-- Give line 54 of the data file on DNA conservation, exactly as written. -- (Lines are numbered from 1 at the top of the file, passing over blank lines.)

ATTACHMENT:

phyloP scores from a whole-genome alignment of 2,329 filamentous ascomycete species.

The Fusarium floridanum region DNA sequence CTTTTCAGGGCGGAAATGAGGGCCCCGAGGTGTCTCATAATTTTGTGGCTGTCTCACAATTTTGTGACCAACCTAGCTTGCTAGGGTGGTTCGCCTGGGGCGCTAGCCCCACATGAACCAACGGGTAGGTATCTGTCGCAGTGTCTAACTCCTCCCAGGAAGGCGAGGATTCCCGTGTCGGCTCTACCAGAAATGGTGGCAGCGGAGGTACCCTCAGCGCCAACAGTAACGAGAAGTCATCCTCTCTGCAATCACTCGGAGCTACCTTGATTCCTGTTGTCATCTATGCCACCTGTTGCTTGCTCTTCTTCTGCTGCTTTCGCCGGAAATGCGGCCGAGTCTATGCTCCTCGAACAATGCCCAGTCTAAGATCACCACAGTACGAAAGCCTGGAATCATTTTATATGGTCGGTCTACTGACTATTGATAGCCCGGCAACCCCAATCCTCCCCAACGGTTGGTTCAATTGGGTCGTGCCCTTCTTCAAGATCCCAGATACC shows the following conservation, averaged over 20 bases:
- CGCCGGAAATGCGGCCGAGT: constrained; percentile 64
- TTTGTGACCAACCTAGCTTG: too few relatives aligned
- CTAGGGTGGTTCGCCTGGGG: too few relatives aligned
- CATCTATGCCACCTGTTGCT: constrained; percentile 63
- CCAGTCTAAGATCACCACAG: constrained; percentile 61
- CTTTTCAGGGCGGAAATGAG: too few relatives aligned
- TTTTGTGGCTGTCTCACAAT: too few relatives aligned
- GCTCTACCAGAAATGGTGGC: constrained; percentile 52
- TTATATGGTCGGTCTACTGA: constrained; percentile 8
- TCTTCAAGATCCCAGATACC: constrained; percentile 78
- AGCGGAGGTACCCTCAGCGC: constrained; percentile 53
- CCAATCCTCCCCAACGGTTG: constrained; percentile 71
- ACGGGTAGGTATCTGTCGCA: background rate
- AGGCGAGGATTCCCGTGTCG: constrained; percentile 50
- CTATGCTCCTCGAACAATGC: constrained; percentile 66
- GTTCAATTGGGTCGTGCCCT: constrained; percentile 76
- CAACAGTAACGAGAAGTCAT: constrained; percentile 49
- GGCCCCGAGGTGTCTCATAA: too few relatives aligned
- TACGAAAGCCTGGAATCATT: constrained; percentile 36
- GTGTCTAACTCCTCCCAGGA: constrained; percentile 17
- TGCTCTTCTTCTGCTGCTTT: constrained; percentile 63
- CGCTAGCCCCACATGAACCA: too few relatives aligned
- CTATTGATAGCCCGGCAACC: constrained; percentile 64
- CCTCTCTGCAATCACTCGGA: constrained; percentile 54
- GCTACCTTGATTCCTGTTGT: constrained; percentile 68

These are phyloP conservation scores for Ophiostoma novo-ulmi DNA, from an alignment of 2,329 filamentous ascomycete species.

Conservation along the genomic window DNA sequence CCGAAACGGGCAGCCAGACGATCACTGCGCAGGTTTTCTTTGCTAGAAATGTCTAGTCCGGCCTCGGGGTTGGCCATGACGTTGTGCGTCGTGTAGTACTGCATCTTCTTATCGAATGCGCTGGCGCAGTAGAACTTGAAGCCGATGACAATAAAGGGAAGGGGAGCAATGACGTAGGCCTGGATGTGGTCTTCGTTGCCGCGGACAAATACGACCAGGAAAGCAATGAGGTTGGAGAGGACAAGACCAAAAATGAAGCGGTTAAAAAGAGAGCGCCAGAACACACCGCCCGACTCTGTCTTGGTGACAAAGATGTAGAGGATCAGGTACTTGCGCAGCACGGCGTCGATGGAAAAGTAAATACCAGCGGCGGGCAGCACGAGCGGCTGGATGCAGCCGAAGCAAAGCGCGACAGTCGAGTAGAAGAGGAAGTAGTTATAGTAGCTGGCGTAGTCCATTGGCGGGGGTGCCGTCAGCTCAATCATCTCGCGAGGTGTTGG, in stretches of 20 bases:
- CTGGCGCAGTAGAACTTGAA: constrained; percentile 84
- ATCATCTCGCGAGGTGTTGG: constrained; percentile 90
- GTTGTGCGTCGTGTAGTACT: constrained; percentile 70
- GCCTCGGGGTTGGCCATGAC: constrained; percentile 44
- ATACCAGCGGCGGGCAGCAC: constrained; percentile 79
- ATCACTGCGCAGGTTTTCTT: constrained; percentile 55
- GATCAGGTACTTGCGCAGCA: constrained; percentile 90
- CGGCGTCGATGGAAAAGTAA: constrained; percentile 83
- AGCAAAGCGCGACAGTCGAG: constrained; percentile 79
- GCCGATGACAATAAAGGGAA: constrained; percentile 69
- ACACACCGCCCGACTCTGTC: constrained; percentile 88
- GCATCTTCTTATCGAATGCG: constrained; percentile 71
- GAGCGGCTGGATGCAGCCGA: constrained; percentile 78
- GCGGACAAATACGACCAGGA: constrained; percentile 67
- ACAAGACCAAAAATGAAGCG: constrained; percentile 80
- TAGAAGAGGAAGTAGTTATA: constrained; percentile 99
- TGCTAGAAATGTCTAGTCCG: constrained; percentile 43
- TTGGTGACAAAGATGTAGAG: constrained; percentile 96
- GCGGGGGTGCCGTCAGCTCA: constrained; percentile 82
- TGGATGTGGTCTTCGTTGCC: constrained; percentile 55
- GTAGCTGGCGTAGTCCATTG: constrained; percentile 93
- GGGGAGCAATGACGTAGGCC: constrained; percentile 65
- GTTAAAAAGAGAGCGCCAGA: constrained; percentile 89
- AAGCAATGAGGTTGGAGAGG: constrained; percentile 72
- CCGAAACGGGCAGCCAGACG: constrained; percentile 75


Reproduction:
- CCGAAACGGGCAGCCAGACG: constrained; percentile 75